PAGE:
were fixed in amazement at their How TO ESCAPE THE TOR- own credulity, and the address TURE.-Several soldiers of Mont- with which the prisoner had gomery's Highland regiment escaped the lingering death prewere taken prisoners by the pared for him : but instead of American Indians. Allan Mac- being enraged at this escape of pherson, one of them, witness- their victim, they were so pleasing the miserable fate of his fel- ed with his ingenuity, that they lows, who had been tortured to refrained from inflicting further death by the Indians, and seeing cruelties on the remainder of them preparing to commence the prisoners.-Colonel Stewart's the same operations upon himself, Sketches. made signs that he had some- COURTSHIP.-A French lady, thing to communicate. An inter- who was very closely pressed by preter was brought. Macpher- her suitor, said, “ I will grant son told them, that provided his you all you wish, if you will let life was spared for a few minutes, me have what you have not, and he would communicate the secret never can have, but what you of an extraordinary medicine, are, nevertheless, able to give which, if applied to the skin, mema husband !" would cause it to resist the Old Times !-A pig, ten weeks strongest blow of a tomahawk or old, was sold in Usk monthly sword, and that if they would market, a short time since, for allow him to go to the woods sixpence, and a penny was given with the guard, to collect the back for luck; the purchaser plants proper for this medicine, was Mr. Moon, of the George he would prepare it, and allow inn. A very fine milking-cow the experiment to be tried on was sold in the same market for his own neck by the strongest forty-five shillings which, a few and most expert warrior amongst years ago, would have fetched them. This story easily gained eleven pounds. Fine fat cows, worth, ten years ago, twenty though they gave no encouragefour and twenty-five pounds, were ment to the match permitted sold for seven and eight pounds. him to visit them at their castle Fat pigs from twelve to fourteen of Ruthven, in Perthshire ; and pound per quarter, were sold for on such occasions, the chamber eight shillings each. Sheep were assigned him was in a tower, offered equally low, but found no near another tower, in which buyers.- Bath Chronicle.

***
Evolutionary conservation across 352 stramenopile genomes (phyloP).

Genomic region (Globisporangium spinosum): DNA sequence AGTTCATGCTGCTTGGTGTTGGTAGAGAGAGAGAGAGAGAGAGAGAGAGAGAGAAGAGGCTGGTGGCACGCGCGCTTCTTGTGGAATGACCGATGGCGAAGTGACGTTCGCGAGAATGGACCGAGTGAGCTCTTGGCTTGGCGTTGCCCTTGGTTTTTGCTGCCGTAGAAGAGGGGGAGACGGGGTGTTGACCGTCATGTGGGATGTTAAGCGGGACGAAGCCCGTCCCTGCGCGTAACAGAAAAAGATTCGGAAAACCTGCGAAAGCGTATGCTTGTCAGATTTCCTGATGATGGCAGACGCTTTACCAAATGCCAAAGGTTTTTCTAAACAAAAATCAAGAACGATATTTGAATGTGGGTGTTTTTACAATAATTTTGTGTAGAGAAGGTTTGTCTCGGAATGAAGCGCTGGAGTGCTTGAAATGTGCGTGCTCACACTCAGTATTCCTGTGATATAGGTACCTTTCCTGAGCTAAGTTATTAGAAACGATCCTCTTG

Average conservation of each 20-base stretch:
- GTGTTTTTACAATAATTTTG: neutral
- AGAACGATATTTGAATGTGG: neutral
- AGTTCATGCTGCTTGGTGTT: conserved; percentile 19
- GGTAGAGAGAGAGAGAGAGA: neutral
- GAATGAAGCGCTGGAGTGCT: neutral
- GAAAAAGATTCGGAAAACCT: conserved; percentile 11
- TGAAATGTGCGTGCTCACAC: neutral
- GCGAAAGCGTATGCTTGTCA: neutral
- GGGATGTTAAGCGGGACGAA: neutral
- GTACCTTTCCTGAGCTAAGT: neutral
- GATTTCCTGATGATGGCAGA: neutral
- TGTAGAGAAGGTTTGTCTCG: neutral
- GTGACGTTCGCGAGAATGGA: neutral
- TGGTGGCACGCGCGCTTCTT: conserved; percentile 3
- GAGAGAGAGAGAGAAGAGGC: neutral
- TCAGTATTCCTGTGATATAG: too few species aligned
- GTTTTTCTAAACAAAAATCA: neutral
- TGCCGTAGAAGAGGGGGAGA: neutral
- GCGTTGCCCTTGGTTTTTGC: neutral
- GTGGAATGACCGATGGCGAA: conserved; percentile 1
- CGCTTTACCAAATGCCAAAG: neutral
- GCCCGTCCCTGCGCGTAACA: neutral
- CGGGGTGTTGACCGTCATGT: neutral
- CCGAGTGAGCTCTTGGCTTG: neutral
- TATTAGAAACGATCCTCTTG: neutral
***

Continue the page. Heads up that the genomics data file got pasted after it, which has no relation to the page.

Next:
the young lady slept. On one of The dog which displayed so his visits, the young lady, bemuch speed upon the Ulverston fore the doors were shut, got sands, in taking sea fowl, on the into her lover's apartment; but wing, a few weeks ago, has been some one of the family having trained to hunting wild ducks. discovered it, told her mother, The other day, he met with a who, cutting off, as she thought, brood of flappers in a large pond, all possibility of retreat, hastened when the animal dashed into the to surprise them; the young water after them, and swam tò lady, however, hearing the wellthe opposite side, where they had known steps of her mother hobconcealed themselves amongst bling up stairs, ran to the leads, some reeds; he dislodged them, and took a desperate leap of and, seizing one, brought it to nine feet four inches, over a his master, then went in pursuit chasm of sixty feet from the of the others, and, after swim- ground, alighted on the battleming, and even diving (for this ments of the other tower, whence he was seen to do repeatedly descending into her own chamafter the ducks, he succeeded in ber, she crept into bed. Her capturing six of them.—Kendal mother having in vain sought Chronicle.

her in her lover's chamber, came NICETY OF THE LAW.-At our into her room, where finding her late sessions, Daniel Cox and seemingly asleep, she apologized Joseph Franks were charged for her unjust suspicion. The with stealing a duck ; but the young lady eloped the following duck proving to be a drake, they night, and was married. The were acquited.-Wolverhampton chasm between the towers is Chronicle.

still shown under the appellation We understand that the prelate of the Maiden's Leap. who has disgraced himself on a In the year 1664, on the 5th recent occasion, has expressed of December, a boat on the great anxiety to be allowed to Menai, crossing that strait over regain his see ; this will not be which a bridge is now building, complied with, as we have been with 81 passengers, was upset, informed that government are and only one passenger, named fully determined to punish his Hugh Williams, was saved. On infamous conduct by degrading the same day, in the year 1785, him from his ecclesiastical sta- another boat was upset, containtion.–Irish paper.

ing about 60 persons, and every A daughter of the first earl of soul perished, with the exception Gowrie was courted by a young of one, whose name also was gentleman, much her inferior in Hugh Williams; and on the 5th rank and fortune. Her family, of August, 1820, a third boat, met the same disaster, but the with the same body, though the passengers of this were no more limbs are ever so far asunder, than 25 ; and singular to relate, consequently Adam retakes the the whole perished, with the rib, which formed Eve; then, exception of one, whose name of necessity, Eve becomes a was Hugh Williams!